Officers and civilian members of staff are taking part in a six-week Basics in Computer Training Course at the Police Training School in prepartation to adequately utilise the computer-based data collection system that the Police Force is introducing.
The course, which began Sept 12 and will conclude Oct. 25, has eleven Officers and one Warden enrolled. Sessions are held twice per week and is being facilitated by the Technical Operations Coordinator for the Force, Shirman White.
The course covers topics such as parts of the computer, different types of computers, Microsoft Office, as well as online security and safety, White explained. He also disclosed that there are plans to implement intermediate and advanced computer courses in the future, and that upon completion of this session, the course will be offered to civilian staff, as well.
“A lot of officers tend to shy away from the computer…It is a part of their job that they use computers on a daily basis so we try to make rounded individuals where it is [not only] for their personal development, but also for the development of the organization,” said White. “This is the basics so we are basically setting the foundation to move on to intermediate and then advance.”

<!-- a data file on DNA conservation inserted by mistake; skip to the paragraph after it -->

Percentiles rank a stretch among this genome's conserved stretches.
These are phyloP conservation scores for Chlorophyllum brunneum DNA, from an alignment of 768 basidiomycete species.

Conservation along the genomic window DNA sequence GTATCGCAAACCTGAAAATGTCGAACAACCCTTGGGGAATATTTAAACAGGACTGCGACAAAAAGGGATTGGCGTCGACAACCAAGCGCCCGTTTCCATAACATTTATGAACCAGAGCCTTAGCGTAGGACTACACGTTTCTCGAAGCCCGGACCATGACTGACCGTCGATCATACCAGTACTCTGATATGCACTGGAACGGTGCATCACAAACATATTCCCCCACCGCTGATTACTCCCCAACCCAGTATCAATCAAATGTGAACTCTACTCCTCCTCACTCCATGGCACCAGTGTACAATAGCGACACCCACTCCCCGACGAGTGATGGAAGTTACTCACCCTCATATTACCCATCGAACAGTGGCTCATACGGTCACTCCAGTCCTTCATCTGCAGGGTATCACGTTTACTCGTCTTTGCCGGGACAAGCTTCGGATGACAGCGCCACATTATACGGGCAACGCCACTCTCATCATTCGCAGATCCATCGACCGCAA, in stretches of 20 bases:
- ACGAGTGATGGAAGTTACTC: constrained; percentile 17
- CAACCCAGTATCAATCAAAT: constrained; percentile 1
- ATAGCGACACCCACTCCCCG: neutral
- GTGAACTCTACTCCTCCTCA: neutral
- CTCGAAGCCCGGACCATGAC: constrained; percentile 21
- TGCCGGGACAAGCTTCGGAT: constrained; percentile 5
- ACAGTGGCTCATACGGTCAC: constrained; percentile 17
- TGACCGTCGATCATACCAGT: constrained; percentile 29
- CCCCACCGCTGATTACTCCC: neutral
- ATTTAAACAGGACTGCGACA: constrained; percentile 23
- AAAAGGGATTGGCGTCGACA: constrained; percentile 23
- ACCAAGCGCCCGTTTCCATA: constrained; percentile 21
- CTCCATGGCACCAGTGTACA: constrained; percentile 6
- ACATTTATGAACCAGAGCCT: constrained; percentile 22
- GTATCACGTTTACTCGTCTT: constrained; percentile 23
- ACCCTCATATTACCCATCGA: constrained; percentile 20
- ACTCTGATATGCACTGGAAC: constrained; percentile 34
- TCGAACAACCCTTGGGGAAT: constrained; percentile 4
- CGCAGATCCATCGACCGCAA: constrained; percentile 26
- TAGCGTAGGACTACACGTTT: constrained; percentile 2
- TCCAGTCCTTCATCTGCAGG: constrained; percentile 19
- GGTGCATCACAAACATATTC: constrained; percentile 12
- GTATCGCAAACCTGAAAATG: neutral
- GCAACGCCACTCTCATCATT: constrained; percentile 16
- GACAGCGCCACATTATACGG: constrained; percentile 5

The Police Records Management Information System (PRMIS) was officially launched recently as part of CariSECURE which is a USAID-sponsored project aimed at strengthening evidence-based decision making for citizen security in the Caribbean. PRMIS will assist the Police Force to improve citizen security data management, analysis, and monitoring for crime reduction in St. Kitts and Nevis. The Force also began phasing out the use of paper incident forms through the use of the Crime Management System (CMS) software. Both the PRMIS and CMS will assist the Federation’s transition from a paper-based data collection process to a digitized system.
The initiatives require that all members of the force are computer literate — Police Officers, Traffic Wardens and civilians. As a result, it became a part of the mandate of the Force Personnel Office, which oversees training, to ensure that all users of the platforms are able to use it effectively.
“It cannot be refuted that continuous computer training is the key to a successful Royal St. Christopher and Nevis Police Force. The employee who receives the necessary training is able to perform their tasks more effectively and in our push to transition to a more efficient data collection system, having computer skills become even more important,” Force Personnel Officer, Clifford Govia, said.“This will inevitably benefit the Royal St. Christopher and Nevis Police Force and the rest of the community. It is critically important that they are able to navigate the software properly and enter the information accurately. The collection and assessment of data are now the centre pieces that are used to prevent and solve crime. It is a necessary part of proactive policing and policing in the 21st century.”